It turns out that it still doesn’t come naturally, putting women into government. The chaps tried—a bit. They scratched their heads and ransacked the cupboards anxiously and came up with four new ministers. Presumably they all scratched their heads too.
As they surveyed the tidal wave of feminine ability storming up the beaches of work and life, they presumably knew that the fact of more women at university doing better, more women in the civil service and in the city, more women in journalism, law and medicine, meant that they had to do something about putting a female face to politics that did not contemptuously involve a nice hairstyle and a maternity dress. But it feels as if it felt a bother.
They may even have been dimly aware that out there in the badlands of the economy, a long way away from the glossy strains of middle class professions, most women now work. It may not yet have occurred to them—but it ought to—that all those cuts to public services we need are likely also to disproportionately affect women .Women are going to be on the front line of an acutely unpleasant reshaping of society and economy. So you might have thought, on those grounds, that reaching for a female to represent these people might have felt a bit more necessary. Apparently not.
But quite the most dispiriting thing about the election, and the end of the Labour government before it, is that the women are not there as equal citizens: they are parachuted in, pasted onto the face of government. They were never part of the campaign, which was jolly interesting but oddly pallid with few great piercing revelations of values. For better or worse, none of the new women in government have the irritant populism of a Clare Short or a Mo Mowlam. No doubt one or another of them will emerge as a slightly disapproving headmistress in the Virginia Bottomley or Patricia Hewitt mode. No doubt the search for some females to put in place will turn up some inadequate or banal women.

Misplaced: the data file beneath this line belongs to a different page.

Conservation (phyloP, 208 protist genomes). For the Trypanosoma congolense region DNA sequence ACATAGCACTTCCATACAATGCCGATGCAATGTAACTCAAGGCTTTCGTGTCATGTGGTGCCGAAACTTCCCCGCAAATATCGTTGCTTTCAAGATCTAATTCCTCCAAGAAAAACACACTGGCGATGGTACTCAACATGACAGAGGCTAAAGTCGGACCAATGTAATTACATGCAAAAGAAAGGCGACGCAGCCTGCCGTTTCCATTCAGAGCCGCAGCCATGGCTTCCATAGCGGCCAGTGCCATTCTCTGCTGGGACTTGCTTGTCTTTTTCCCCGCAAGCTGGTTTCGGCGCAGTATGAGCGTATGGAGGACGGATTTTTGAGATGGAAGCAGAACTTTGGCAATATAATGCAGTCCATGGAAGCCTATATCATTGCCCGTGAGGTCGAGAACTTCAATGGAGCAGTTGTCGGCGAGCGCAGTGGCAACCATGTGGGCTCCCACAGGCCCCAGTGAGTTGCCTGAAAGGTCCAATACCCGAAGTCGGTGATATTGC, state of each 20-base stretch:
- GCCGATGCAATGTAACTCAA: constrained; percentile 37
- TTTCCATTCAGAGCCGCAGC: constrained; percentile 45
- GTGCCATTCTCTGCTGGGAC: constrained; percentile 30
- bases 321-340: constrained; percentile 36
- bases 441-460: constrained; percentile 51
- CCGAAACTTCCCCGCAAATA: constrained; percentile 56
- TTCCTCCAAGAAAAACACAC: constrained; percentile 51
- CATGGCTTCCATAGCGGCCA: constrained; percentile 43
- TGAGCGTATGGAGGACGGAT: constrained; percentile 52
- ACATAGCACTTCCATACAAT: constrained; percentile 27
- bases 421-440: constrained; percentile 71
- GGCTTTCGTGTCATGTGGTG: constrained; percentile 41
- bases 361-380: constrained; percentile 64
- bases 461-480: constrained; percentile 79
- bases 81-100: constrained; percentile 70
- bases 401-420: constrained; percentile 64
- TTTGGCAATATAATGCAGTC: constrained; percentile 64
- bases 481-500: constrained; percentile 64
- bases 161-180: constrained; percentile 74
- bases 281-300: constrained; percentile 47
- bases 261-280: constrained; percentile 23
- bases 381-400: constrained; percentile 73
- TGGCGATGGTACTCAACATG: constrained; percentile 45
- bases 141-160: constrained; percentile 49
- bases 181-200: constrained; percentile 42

I am instinctively anti-tokenism; I thought we had got beyond that. I was the kind of feminist who liked men (and so was beyond the pale in the seventies). I was the kind of feminist who wanted to be able to write and think about anything: yes, women and children, but wars, policy, and politics as well. I did not think that there was a “lads’ end” of the playground of ideas that I was not allowed into. But hold on a minute. Without tokenism, the chaps, it seems, just forget women. And the women do not seem to have marched into politics either. But this is all trivial. The real problem is how, in the 21st century, women have become so marginalised from the political bloodstream? Put your thinking hats on folks, because politics without women is quite simply dangerous for democracy.
And I am really fed up with throwing shoes at the Today programme.